Norway’s 85-year-old monarch defied illness and a recent hospitalization to once again address the nation on New Year’s Eve, during what he repeatedly referred to as “troubled times.” He used his annual New Year’s speech to urge Norwegians (and anyone else listening) to “acknowledge that we need one another, both in the world and in everyday life,” and to ask those they encounter: “What can I do for you?”
King Harald V’s nationally televised address was getting rave reviews on New Year’s Day, and hundreds of messages of gratitude on social media. “A fine New Year’s speech in difficult times,” wrote John-Tore Rudborg on Facebook, for example, while Astrid Alsaker noted that the king “never lets us down.”
He was released from hospital just days before Christmas, after treatment for an infection that required intravenous antibiotics. It remained unclear during the Christmas holidays whether he’d be able to tape his annual New Year’s speech that traditionally gathers Norwegians around televisions and radios nationwide at 7:30pm on New Year’s Eve, and often kicks off celebrations.
King Harald, dressed in a tuxedo for the occasion and seated at a table in the Royal Palace in Oslo, launched straight into his text without even an opening salutation. “We human beings need to feel that can do something so that life can be as good as possible, both for ourselves and for those we love,” he said. That’s especially important, he stressed, “in troubled times, when we face challenges that are difficult for us to do anything about. We can easily feel powerless.
“But that’s exactly when we must raise our gaze and look ahead to gain perspective, and acknowledge that we need one another. That reminds us that we are not alone, That strengthens us, and gives us hope.”
There was no doubt what he was talking about, even though members of the Norwegian royal family are not supposed to delve into politics. “Russia’s brutal warfare in Ukraine has cast a new sense of seriousness over our part of the world,” King Harald said. “Many are uneasy, both here in Norway and within our European fellowship.”
At the same time, he added, “we see how Norwegians are contributing through both humanitarian aid and other means to help people in need. That makes me both proud and glad.”
King Harald noted how Norwegians “have acquired new neighbours” all over the country, as refugees (more than 35,000 from Ukraine alone) “establish new lives in Norway in hopes of finding security and thriving, with the good help of many who want them to thrive. I hope everyone who’s creating new homes in Norway will experience the warmth and safe havens they want for themselves and their loved ones.”
As for Norwegians themselves, King Harald noted how “those of us living today have grown up in a privileged era” characterized by progress and rising prosperity both in the world and in Norway. Many have risen out of extreme poverty and more democracies have been created, he said. “We have all but expected that the world would continue to move forward,” he added. “Unfortunately we can’t take that for granted. We now see that democratic freedoms have weakened, poverty is rising and more people have become refugees because of war, conflict and the climate.”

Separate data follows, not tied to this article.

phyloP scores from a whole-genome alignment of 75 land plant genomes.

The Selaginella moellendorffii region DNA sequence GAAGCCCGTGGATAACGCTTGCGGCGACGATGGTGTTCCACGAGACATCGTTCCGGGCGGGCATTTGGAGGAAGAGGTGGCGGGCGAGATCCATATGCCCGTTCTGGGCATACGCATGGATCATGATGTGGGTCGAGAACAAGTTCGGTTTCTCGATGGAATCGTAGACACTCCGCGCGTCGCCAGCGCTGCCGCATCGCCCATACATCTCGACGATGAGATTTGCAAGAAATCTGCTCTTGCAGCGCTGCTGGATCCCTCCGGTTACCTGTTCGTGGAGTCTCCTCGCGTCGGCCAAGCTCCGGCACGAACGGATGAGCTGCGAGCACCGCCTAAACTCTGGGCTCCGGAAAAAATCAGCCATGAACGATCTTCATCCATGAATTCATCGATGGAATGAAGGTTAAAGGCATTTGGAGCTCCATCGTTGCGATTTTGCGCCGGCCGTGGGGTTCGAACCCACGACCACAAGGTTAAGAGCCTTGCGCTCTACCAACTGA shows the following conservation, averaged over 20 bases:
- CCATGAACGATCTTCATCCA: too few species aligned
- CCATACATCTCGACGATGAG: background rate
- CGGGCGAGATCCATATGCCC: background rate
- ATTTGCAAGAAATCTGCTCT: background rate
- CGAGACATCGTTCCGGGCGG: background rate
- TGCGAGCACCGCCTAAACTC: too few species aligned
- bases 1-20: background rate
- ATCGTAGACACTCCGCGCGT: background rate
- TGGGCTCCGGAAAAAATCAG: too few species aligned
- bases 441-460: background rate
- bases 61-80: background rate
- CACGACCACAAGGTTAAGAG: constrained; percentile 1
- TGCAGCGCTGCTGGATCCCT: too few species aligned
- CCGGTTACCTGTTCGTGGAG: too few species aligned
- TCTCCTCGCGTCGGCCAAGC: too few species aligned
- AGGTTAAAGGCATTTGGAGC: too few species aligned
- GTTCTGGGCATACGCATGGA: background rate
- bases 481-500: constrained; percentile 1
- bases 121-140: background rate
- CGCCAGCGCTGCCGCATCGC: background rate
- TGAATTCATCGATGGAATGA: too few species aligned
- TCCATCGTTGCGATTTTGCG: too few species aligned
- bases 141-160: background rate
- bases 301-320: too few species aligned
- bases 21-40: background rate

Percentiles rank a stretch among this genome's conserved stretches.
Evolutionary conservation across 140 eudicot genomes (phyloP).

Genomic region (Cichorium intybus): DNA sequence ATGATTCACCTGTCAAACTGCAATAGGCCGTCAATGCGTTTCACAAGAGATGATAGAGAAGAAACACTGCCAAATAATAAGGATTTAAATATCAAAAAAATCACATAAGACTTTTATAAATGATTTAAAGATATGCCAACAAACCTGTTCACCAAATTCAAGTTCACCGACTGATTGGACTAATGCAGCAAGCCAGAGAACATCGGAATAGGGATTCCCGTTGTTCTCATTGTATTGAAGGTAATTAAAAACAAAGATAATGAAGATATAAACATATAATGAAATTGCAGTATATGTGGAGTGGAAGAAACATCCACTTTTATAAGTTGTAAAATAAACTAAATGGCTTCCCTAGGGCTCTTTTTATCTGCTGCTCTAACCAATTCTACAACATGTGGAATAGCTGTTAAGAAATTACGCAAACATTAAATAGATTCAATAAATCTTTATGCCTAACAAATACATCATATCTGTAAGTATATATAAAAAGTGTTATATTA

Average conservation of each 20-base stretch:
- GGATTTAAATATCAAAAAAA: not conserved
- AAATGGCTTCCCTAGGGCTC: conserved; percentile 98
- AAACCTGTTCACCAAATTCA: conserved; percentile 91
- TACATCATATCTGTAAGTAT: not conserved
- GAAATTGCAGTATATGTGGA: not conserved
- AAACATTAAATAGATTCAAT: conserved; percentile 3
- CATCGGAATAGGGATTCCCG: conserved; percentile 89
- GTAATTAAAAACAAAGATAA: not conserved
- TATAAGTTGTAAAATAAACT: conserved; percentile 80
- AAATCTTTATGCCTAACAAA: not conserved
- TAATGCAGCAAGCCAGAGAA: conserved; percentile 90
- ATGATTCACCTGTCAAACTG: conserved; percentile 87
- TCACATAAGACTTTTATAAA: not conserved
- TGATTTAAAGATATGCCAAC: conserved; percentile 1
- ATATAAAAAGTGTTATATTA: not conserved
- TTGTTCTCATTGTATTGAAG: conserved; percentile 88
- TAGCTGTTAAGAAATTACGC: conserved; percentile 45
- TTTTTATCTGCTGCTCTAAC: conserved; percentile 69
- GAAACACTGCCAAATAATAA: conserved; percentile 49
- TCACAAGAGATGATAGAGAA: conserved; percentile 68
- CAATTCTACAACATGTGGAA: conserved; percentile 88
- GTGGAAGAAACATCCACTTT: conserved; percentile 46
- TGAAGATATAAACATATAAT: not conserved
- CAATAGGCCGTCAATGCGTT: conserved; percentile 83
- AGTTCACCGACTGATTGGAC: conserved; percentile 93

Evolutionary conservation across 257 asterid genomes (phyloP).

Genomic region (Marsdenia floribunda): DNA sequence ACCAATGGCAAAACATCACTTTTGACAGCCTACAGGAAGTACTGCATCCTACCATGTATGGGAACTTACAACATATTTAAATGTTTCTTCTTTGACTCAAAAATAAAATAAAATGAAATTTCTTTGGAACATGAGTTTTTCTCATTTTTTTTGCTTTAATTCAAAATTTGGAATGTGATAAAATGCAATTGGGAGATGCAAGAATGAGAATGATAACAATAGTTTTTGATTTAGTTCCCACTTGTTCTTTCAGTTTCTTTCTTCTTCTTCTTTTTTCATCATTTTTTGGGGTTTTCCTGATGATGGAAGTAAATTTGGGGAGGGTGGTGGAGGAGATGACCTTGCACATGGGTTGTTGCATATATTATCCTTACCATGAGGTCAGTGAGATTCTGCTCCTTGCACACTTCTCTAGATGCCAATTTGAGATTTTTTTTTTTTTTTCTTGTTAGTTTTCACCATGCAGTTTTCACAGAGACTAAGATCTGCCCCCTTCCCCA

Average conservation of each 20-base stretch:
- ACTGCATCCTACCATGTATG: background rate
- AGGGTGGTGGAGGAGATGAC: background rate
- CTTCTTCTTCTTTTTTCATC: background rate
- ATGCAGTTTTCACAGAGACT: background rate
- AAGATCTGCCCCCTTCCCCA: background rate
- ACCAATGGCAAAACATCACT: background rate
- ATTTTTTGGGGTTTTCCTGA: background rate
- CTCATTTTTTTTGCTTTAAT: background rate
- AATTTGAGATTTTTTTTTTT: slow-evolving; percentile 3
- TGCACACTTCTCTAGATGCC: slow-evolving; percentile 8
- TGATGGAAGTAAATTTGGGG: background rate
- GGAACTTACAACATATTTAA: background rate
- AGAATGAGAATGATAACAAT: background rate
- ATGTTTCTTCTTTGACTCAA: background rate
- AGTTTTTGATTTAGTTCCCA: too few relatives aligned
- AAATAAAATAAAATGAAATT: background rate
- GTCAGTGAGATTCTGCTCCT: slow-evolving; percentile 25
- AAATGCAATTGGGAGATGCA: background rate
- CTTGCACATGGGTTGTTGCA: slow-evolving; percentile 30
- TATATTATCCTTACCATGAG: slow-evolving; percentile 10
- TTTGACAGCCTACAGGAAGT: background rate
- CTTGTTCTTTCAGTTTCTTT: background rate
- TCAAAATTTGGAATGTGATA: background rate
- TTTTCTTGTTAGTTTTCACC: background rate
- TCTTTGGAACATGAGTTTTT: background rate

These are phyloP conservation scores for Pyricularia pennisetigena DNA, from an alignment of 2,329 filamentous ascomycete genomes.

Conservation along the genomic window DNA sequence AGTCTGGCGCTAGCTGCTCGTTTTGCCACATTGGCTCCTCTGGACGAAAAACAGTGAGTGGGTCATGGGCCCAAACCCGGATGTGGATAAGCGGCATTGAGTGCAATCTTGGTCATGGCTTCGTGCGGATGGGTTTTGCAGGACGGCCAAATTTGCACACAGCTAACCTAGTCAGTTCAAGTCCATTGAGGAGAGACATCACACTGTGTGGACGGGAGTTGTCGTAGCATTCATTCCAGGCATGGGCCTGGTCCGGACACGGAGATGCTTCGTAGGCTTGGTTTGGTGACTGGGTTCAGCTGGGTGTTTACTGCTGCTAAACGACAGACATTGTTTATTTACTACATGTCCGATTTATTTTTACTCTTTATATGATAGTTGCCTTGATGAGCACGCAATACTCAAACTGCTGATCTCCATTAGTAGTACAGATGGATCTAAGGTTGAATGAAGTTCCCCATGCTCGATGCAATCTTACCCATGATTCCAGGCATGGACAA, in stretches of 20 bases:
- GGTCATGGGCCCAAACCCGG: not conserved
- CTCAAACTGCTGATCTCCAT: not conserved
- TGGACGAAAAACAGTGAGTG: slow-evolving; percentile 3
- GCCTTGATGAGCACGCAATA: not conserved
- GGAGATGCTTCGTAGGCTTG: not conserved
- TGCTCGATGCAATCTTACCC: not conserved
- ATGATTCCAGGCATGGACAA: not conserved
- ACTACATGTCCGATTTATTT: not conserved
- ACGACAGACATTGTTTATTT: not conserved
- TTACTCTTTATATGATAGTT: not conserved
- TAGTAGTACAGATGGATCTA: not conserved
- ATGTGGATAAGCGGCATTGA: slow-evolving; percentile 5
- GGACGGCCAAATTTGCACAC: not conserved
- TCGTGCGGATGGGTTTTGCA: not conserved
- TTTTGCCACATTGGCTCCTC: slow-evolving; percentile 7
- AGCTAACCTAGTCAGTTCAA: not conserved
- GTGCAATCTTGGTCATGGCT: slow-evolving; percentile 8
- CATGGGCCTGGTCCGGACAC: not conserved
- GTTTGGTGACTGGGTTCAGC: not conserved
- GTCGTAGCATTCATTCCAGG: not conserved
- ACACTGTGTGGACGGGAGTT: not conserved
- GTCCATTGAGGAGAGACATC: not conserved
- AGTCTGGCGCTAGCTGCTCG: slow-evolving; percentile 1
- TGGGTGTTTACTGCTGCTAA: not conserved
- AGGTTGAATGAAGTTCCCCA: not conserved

King Harald, long an advocate of preserving rain forests and nature, claimed that climate is now the most serious issue. “We must do everything we can to protect our earth, both to protect peoples’ homes and to preserve the fantastic nature where everything alive hangs together … I really hope that we will now manage to act in line with the seriousness of the situation.”
Norway has prospered from its fossil fuel industry (a connection the king did not address) but he noted that even many Norwegians are now uneasy about the future: “I sympathize with everyone who’s now facing new burdens after two tough years with the pandemic. I hope for better times for everyone who’s struggling and worried.”
All the more reason, he said, that it’s “time to acknowledge one another now. Just think if everyone, every day, could ask someone they encounter: ‘What can I do for you?’ Think about what that could lead to, in terms of good experiences and memorable moments! It doesn’t cost anything, just a bit of courage and extra thoughtfulness.”
He concluded by praising how fellowship and cooperation within Europe and among western allies have blossomed, and how “we have managed to stand together in a fellowship of shared values and security. Our part of the world has acknowledged that we need one another, that we are both stronger and safer together. That gives hope in the situation we’re now in and for the future.”
Norwegians have been reminded, he noted, about the value of their democractic freedom and “how good it is to live in a country with peace.” King Harald himself had to flee Norway as a child after Nazi Germany invaded and occupied the country for five long years during World War II. “Our democracy begins here: with the confidence we have in wishing each other well, working for what’s best for the most people possible. That’s how we can defend and strengthen the Norway we have built together, and everyone can contribute.”
Tributes started streaming in as soon as King Harald had signed off by wishing everyone et riktig godt nytt år (a really good New Year). “What a King we have!” wrote Anne Svendsen Hovrud on the palace’s Facebook page, while hundreds of others wrote that they found the monarch’s address “inspiring” at a time when inspiration is needed.
Ann Kristin Lauvås simply urged Norwegians to listen to what the monarch said: “We must look ahead, set aside the egoism that’s developed in recent years and take care of one another. We need that in our future.”